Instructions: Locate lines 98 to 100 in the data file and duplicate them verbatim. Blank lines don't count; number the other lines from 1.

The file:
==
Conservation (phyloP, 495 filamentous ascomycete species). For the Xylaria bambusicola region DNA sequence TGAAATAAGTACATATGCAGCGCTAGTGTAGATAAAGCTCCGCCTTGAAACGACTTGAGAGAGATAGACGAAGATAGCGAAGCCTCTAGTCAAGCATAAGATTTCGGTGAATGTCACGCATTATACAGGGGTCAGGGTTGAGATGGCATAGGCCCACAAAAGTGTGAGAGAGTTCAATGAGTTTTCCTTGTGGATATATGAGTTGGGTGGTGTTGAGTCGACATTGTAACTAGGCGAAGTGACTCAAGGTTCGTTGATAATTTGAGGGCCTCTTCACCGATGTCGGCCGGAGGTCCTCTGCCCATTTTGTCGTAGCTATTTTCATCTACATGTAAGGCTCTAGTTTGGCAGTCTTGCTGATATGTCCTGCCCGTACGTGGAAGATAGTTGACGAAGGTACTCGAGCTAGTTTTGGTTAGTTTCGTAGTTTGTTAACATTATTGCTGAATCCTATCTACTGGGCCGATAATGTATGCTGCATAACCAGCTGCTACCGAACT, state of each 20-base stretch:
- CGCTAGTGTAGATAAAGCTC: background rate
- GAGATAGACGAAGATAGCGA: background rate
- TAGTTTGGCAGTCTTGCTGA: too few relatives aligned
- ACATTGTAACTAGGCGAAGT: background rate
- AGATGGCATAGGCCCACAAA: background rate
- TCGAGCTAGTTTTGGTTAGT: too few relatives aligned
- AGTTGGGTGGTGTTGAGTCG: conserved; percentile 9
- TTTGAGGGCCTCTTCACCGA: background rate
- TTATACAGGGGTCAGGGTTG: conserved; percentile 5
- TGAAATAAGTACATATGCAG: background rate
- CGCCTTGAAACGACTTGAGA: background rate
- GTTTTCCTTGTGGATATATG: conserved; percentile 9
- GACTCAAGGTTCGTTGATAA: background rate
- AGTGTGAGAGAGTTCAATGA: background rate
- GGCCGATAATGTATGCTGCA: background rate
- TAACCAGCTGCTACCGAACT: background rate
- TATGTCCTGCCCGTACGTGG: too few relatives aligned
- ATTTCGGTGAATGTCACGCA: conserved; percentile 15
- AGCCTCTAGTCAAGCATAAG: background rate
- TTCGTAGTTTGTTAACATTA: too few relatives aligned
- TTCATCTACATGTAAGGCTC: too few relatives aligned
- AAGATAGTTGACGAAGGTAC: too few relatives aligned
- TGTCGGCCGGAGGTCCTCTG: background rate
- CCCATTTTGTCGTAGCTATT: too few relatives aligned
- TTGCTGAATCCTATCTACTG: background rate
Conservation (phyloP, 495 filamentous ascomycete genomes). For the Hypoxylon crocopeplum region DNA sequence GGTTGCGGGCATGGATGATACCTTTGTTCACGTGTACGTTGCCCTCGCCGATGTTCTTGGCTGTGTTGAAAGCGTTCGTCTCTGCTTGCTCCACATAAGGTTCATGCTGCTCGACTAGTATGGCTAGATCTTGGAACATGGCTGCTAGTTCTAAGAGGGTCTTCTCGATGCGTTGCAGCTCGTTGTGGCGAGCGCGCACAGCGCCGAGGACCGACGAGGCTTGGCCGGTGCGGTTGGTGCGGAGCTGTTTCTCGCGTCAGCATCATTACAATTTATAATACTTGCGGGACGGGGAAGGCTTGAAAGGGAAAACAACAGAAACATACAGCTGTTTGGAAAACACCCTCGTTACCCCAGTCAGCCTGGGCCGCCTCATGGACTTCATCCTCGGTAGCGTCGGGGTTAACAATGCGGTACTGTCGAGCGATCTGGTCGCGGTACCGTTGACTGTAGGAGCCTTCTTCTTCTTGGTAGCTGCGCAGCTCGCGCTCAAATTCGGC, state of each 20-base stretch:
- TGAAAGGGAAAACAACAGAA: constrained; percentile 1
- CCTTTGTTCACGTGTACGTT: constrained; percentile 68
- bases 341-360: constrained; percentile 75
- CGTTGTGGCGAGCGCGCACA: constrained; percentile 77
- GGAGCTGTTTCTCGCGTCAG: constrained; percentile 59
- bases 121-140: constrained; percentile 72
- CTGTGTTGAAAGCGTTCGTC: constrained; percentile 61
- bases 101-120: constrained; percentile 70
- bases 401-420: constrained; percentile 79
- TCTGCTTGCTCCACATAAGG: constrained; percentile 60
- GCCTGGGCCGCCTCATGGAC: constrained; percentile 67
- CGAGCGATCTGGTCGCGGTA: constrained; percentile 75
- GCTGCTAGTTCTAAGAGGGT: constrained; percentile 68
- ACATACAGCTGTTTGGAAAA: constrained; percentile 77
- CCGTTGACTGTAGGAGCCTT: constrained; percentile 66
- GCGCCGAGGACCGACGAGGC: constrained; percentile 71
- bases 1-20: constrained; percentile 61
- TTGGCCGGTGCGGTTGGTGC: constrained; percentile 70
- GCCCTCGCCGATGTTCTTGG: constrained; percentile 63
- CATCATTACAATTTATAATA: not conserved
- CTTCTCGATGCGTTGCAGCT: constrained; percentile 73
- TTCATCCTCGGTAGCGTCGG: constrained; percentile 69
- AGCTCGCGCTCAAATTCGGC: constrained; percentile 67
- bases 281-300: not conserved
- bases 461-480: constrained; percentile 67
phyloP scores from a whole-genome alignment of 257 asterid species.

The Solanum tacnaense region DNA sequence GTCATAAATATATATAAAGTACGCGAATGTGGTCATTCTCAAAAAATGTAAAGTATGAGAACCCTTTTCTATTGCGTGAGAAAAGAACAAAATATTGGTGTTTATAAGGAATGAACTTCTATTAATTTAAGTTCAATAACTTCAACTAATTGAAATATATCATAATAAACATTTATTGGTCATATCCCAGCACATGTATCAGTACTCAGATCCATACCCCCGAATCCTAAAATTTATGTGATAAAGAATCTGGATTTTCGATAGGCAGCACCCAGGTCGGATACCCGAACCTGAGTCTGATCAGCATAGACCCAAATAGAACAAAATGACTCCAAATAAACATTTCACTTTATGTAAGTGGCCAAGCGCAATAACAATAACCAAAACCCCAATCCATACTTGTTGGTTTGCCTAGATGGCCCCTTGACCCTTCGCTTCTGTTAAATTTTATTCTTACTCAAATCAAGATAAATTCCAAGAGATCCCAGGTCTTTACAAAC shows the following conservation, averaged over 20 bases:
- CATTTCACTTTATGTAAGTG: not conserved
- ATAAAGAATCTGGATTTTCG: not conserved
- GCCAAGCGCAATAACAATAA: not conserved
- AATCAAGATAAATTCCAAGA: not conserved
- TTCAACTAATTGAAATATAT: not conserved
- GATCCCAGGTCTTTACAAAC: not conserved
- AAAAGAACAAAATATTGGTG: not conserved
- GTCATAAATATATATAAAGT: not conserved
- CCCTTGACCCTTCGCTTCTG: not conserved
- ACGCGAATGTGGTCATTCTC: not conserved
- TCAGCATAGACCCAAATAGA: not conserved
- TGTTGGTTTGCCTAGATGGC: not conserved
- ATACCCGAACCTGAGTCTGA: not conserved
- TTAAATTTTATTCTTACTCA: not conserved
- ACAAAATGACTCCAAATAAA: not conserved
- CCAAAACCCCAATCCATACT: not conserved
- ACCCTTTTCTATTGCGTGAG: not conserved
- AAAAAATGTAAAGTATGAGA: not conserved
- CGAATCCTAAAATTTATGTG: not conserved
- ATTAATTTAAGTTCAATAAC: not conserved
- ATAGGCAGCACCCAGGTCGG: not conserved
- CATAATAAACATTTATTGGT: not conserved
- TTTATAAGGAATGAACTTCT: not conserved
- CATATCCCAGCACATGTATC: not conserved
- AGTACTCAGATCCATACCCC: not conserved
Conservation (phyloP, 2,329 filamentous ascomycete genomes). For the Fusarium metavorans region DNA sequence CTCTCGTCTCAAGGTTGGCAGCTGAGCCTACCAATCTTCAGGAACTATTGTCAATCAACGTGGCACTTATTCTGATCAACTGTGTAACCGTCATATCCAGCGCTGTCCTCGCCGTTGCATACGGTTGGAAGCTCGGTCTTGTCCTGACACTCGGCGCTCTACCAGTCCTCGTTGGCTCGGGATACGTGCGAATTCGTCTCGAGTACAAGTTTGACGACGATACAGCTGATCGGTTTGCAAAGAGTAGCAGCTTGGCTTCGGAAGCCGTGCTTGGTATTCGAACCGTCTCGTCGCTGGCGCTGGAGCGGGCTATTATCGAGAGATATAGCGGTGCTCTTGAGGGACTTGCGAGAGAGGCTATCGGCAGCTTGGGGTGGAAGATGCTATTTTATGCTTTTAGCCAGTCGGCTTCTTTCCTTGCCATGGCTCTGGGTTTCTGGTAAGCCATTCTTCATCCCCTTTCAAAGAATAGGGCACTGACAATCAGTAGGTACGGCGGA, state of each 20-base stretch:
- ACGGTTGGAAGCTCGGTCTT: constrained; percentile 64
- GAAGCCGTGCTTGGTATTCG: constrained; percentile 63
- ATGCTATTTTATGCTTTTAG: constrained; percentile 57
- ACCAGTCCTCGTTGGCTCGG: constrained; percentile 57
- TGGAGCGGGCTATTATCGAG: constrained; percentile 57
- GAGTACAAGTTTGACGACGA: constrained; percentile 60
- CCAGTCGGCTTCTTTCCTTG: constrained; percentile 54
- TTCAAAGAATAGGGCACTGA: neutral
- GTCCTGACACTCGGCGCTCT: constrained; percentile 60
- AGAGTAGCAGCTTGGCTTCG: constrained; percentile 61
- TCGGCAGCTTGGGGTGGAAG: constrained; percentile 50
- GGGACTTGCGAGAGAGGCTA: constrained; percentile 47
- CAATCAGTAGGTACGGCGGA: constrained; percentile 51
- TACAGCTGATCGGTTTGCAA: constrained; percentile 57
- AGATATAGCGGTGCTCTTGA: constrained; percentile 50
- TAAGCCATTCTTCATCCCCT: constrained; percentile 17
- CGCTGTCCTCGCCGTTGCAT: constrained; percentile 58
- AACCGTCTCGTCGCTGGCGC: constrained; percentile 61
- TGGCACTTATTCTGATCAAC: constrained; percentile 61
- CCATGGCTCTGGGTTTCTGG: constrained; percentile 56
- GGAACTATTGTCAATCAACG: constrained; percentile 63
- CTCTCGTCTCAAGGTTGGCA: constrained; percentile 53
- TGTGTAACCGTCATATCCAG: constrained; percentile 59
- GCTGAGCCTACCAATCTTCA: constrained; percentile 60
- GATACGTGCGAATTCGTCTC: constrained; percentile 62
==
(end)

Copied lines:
- AACCGTCTCGTCGCTGGCGC: constrained; percentile 61
- TGGCACTTATTCTGATCAAC: constrained; percentile 61
- CCATGGCTCTGGGTTTCTGG: constrained; percentile 56